“You know, these are very universal issues and the fact that I'm famous and I'm willing to talk about these universal issues in a very specific personal way, if it’s general, it kind of doesn't resonate,” Fonda said. “It doesn't metabolize. But if you are very specific, then the audience can metabolize it and it can affect their own lives.”
In the film, Fonda candidly voices her regrets with regard to how she raised her children, particularly her oldest daughter Vanessa, her firstborn and the only child she shares with filmmaker Roger Vadim, her first husband. Fonda is very up front in her interviews about the fact that her activism and her eating disorder came before everything in the early days of her work in opposing the Vietnam War, which she prioritized above emotionally connecting with her young girl. (Vadim declined to appear in Lacy’s project.)
Lacy’s film also is an important entry in this modern chapter of feminism in the way that the film, and Fonda herself, remind those observing her life that despite her reputation for being an icon of female empowerment, she arrived late to the party.
“I desperately needed structure. I desperately needed guidance. And I had always turned to men for that,” she says of herself in “Jane Fonda in Five Acts.” This hard, honest observation must have resonated with Lacy: four out of those five acts referenced in the title are named after the male leads who starred in the various chapters of her life.
Act one is devoted to Henry, Fonda’s father and a man considered to be an icon of classic Hollywood. Fonda herself paints a different picture of the dad as cold and distant, uncaring toward Fonda’s mother (“He was not kind to her,” Fonda simply says) who struggled with bipolar disorder and eventually took her own life.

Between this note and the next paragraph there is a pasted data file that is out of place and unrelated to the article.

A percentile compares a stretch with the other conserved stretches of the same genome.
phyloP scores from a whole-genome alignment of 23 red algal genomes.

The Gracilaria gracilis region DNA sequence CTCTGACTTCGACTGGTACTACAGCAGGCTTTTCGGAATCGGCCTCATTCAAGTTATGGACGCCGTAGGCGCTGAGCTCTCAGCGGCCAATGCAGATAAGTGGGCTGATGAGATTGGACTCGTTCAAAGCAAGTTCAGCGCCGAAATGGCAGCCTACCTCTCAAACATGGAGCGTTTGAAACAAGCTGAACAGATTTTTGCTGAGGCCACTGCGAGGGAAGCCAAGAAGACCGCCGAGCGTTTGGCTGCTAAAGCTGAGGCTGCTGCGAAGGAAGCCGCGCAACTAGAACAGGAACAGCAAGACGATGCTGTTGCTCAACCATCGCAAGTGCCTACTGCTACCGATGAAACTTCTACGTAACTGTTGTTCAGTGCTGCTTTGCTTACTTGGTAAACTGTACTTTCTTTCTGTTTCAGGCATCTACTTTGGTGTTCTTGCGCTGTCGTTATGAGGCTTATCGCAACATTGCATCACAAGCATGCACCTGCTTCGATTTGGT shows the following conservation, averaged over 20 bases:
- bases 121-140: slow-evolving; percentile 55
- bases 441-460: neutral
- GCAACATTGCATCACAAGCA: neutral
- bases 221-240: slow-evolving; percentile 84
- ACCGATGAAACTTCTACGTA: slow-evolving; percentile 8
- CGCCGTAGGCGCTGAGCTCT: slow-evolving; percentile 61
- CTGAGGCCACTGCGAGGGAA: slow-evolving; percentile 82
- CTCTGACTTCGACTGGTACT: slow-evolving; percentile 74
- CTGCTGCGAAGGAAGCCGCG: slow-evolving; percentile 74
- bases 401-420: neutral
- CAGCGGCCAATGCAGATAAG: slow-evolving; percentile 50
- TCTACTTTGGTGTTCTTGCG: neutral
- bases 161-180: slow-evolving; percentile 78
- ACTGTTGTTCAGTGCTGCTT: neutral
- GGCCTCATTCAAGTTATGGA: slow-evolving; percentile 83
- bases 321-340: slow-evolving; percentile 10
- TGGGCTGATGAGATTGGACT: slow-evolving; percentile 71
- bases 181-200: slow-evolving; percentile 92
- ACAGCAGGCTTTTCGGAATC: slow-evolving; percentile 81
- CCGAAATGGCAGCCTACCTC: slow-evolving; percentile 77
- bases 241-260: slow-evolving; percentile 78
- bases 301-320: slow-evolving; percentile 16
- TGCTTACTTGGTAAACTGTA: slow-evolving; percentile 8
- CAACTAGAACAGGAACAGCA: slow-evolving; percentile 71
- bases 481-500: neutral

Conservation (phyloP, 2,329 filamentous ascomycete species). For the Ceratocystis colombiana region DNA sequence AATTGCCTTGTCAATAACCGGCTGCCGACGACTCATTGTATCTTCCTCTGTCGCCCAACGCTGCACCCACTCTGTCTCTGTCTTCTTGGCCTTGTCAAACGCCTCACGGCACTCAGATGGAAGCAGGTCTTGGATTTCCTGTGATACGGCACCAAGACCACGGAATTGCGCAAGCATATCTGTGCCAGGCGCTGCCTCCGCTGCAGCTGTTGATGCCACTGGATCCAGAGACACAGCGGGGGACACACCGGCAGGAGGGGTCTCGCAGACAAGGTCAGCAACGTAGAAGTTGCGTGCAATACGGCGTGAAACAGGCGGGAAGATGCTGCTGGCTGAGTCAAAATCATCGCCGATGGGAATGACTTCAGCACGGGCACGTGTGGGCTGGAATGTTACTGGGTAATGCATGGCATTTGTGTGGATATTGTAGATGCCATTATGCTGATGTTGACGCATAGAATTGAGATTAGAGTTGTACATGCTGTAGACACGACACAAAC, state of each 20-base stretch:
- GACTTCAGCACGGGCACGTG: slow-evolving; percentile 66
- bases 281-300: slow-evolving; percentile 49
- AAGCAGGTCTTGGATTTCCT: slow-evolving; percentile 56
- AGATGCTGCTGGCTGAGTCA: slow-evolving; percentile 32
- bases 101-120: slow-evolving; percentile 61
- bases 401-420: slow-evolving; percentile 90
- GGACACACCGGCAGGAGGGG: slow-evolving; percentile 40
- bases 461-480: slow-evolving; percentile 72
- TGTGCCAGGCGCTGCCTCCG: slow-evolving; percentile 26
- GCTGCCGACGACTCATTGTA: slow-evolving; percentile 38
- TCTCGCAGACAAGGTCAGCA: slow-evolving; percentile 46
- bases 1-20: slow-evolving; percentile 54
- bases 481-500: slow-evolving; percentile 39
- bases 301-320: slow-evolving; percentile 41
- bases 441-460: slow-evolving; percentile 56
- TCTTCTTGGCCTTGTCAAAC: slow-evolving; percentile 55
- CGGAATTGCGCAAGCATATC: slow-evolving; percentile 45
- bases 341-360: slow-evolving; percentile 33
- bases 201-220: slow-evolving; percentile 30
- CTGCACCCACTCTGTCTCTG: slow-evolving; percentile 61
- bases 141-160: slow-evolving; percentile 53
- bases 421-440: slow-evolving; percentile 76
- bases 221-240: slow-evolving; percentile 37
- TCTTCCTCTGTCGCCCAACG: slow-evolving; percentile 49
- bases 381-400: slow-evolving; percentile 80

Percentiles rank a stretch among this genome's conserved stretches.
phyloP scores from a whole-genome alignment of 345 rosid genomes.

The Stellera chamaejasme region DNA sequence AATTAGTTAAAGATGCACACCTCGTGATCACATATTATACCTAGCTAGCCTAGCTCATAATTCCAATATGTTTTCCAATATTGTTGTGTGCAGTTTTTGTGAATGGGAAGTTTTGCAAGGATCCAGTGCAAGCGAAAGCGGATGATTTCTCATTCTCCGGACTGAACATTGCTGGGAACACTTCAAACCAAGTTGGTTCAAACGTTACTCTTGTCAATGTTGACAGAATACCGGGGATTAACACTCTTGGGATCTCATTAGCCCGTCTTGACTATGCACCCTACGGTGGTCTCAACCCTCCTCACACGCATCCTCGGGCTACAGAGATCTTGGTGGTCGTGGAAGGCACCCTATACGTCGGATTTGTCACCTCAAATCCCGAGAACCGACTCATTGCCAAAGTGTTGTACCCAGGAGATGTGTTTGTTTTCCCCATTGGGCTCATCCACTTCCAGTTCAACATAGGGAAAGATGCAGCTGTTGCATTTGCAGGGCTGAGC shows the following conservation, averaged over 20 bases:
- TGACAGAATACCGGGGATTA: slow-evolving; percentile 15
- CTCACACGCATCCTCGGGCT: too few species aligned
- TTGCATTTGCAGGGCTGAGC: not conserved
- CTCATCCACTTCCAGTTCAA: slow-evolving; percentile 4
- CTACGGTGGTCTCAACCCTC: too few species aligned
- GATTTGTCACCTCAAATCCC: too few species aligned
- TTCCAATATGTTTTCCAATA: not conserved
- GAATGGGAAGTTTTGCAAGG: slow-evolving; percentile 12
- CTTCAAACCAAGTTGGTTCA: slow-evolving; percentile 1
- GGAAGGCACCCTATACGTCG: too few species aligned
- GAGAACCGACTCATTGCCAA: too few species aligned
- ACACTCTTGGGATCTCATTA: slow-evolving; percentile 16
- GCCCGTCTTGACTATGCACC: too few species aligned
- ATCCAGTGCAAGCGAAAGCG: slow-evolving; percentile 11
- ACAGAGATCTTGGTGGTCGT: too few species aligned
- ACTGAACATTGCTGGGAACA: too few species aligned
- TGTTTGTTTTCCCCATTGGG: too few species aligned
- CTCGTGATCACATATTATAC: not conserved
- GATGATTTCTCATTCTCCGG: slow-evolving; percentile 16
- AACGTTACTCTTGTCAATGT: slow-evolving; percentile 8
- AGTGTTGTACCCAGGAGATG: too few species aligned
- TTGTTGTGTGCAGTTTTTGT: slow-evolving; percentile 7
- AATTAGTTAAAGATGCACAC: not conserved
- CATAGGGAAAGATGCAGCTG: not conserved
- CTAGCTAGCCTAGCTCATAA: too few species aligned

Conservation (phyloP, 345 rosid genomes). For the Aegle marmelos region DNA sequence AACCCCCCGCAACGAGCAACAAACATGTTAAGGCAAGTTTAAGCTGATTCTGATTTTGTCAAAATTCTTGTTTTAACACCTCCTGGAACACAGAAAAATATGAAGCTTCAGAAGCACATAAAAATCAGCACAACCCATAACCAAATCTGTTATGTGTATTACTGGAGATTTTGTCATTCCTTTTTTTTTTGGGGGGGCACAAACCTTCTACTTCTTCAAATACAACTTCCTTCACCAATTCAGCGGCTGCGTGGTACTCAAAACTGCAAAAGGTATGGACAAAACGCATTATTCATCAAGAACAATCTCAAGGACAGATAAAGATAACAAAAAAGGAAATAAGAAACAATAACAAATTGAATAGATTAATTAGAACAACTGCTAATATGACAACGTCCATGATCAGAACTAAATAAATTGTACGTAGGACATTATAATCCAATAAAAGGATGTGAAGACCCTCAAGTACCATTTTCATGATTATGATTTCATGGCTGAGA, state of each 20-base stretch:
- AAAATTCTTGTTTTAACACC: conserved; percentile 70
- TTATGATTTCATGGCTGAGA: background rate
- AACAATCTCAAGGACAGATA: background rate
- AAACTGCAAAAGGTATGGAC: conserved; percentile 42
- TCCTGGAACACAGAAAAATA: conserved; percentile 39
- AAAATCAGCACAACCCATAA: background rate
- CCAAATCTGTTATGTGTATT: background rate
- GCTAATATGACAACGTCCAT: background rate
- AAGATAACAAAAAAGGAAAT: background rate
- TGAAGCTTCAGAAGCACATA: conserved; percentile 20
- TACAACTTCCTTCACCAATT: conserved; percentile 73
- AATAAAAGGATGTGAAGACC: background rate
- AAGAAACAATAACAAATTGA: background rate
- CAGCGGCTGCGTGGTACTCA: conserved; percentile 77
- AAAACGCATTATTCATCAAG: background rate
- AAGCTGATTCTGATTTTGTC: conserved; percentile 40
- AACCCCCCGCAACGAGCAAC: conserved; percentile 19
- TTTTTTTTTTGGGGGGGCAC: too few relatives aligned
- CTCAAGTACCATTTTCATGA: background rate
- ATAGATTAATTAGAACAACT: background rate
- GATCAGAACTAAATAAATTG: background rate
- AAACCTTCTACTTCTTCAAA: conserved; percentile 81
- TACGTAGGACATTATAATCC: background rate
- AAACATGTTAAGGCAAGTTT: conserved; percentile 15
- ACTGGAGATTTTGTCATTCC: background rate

The second act is named for her first love and seduction Vadim. “Here I was trying to not be defined by men, and ended up with a man who was the ultimate definer of femininity,” she says of him, explaining: “I wanted someone to mold me. I wanted him to help me become a woman.”
Her second ex-husband Tom Hayden, the third act’s architect, steered and informed her activism and — as her son Troy Garity shares — joined Fonda in creating a tumultuous family life that including being dragged through conflict zones in Southeast Asia as well as driving to the Oscars in a station wagon.
“I’m proud of most of what I did, and I’m very sorry for some of what I did,” Fonda says in the film.
Perhaps the most lighthearted and tender romantic chronicle in Lacy’s film belongs to Fonda’s most famous ex-husband (and, as she says in the film, her favorite) Ted Turner. But as much as she loved him — and still loves him, obvious in the affection she shows towards him in their scene together — being a Hollywood legend married to a media titan had its drawbacks. “I had to hide a part of me to please him,” she admits.
“We [screened] the film in Cannes and it was a full house. When it was over I said ‘I would like to know how many people here feel that they relate to what I say about parents,’” Fonda recalled. “And practically everyone in the room raised their hand. And a lot of people had been crying.”
That, Fonda said, was fascinating — and validating, one suspects, given the presidential opinion that opened the film — which was a surprise even to Fonda. “It blew my mind,” she said. “I didn't expect it and I thought it was brilliant and funny. It's great to start this with laughter.”
And, she added, “It made it real clear that Susan was making the kind of movie that I was hoping she would. That is not going to be your usual story about a movie star.”